From the roof of my hospital: Photo by Noelle
The hour is late and sleep should have long since found me, but instead I lay and listen to the steady rain upon the roof. It had been snow earlier, but now the temps hold above freezing and it comes down in taps obliterating any evidence that winter once lived here. I feel an odd sorrow for her passing, but know it will be brief. By weekend’s end this same rain will fuel an eruption of life that this dark, wet night hardly can ponder.
In the the light of my neighbor’s window cast upon the ceiling of my room, I see the rain drops running down the windows as shadows moving above me. I am reminded of old grief that once felt as heavy as the vanishing wet snow, but now, like rain to the irises in their beds it is the fuel to a heart breaking through dirt.
The bed is warm and dry, the cats snuggled close and asleep. It seems a shame to drift off to sleep in this cozy cocoon, but even butterflies must rest to break free.
Snow at Raccoon Creek: photography by Noelle
Snow on spring blossoms and turns the sky in shades of gray. The yellows and greens are gone today while slate and shake burrow beneath thick robes of white. Silence fills the afternoon where birds had been singing only yesterday. No mowers out for lawns and the garden gloves are in their buckets. Huddled in the house the quiet pulls up last year’s losses and leaves them in the compost for the flower beds yet to be turned. It should be a sadness that tugs in the silence, as my heart was hungry for the trail. Instead, in blankets of tartan red I absorb a last winter’s charm. In the dark afternoon blooms my peace.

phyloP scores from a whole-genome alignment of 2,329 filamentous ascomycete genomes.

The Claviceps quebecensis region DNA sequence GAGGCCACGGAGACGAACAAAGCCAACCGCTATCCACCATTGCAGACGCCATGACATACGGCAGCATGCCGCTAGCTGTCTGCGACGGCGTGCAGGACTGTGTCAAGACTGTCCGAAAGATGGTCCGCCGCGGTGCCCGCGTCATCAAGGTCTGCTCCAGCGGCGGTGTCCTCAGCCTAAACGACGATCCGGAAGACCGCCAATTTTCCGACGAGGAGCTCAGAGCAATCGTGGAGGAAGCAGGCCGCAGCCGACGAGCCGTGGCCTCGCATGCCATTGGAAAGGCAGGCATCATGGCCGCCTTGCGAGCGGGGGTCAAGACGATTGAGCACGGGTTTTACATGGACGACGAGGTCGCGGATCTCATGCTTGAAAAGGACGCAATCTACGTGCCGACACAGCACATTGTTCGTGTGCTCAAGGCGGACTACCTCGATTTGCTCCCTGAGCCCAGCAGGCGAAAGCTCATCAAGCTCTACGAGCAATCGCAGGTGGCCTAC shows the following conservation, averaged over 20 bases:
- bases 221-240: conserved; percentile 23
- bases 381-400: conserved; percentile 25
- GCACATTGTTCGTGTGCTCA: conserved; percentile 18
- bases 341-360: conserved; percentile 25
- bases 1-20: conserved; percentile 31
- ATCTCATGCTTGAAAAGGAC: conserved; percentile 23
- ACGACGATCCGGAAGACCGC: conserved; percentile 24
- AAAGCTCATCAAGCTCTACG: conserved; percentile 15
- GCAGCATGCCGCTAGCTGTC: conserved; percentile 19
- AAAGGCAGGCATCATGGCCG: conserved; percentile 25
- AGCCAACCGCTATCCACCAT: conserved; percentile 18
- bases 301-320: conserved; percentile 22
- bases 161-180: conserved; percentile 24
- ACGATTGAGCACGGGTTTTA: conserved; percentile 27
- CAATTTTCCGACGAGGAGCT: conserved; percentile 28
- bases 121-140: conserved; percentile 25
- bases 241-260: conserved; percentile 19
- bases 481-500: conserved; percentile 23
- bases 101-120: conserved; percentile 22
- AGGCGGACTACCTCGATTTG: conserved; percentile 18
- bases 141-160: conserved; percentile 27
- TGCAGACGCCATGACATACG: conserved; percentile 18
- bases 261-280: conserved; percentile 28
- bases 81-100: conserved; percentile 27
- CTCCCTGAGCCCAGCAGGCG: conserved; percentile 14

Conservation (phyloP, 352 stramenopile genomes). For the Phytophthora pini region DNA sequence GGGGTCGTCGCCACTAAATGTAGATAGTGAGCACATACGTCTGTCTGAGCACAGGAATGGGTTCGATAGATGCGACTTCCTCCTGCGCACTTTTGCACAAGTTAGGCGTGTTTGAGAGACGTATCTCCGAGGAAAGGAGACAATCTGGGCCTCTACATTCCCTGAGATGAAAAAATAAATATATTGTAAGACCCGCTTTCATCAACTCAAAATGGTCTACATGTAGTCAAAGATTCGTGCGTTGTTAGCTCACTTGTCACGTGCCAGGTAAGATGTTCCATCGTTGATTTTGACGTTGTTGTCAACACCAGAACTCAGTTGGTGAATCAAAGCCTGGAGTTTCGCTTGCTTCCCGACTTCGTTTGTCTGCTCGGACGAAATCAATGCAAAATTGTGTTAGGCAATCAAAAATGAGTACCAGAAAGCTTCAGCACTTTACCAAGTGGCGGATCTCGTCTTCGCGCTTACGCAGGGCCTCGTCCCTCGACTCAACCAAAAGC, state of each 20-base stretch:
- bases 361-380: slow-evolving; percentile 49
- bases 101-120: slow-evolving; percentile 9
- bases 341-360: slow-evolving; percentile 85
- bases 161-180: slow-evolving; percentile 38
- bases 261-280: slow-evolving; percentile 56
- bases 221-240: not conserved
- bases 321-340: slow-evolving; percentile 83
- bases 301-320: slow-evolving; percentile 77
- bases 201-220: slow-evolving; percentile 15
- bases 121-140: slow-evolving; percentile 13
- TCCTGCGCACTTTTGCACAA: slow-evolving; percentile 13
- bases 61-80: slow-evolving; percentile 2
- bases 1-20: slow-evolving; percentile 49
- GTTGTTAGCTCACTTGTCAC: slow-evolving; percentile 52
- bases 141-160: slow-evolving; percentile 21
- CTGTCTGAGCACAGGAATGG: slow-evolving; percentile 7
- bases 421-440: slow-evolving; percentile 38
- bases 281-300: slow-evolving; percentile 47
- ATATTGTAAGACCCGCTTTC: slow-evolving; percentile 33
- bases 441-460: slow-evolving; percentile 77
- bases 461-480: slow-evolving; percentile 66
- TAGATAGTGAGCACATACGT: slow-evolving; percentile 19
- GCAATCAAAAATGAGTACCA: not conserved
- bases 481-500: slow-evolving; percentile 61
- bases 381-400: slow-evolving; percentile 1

Old limb: Photo by Noelle
In the cracks I find my depths
Dark wounds empty
Death and an old life
Lies a field of
Frozen Marsh: Photo by Noelle
Winter marsh frozen
Life held still – a pause in ice
Cattails waiting Spring
Stained glass at Living Arts Center in Denver: Photography by Noelle
As a child I was quite the tomboy, catching bull frogs in the lake behind my house or craw daddies in the creek. I still listen to frogs on summer nights to determine where they are and to what mate they call. I’m especially fond of finding crawfish in the streams that I hike. Spring has been slow to come to Colorado and the creek is running fast, deep, ice cold and swollen with snow melt. Not very hospitable for a crawfish. Still, I look. Today, I was about to turn away after quite some time standing, when it’s tail caught my eye as it scurried across the creek bed beneath a rock. Life! Spring is here!
I meditate so that I may cultivate the quiet, the patience, the awareness and the love for this moment. Even the long waiting part. Even if there’d been no crustacean. Even with the red wing blackbirds that squawk like old Bolsheviks into my ear from the thicket for my intrusion. May you live a long life my mud-digging friend. You lit up my heart tonight.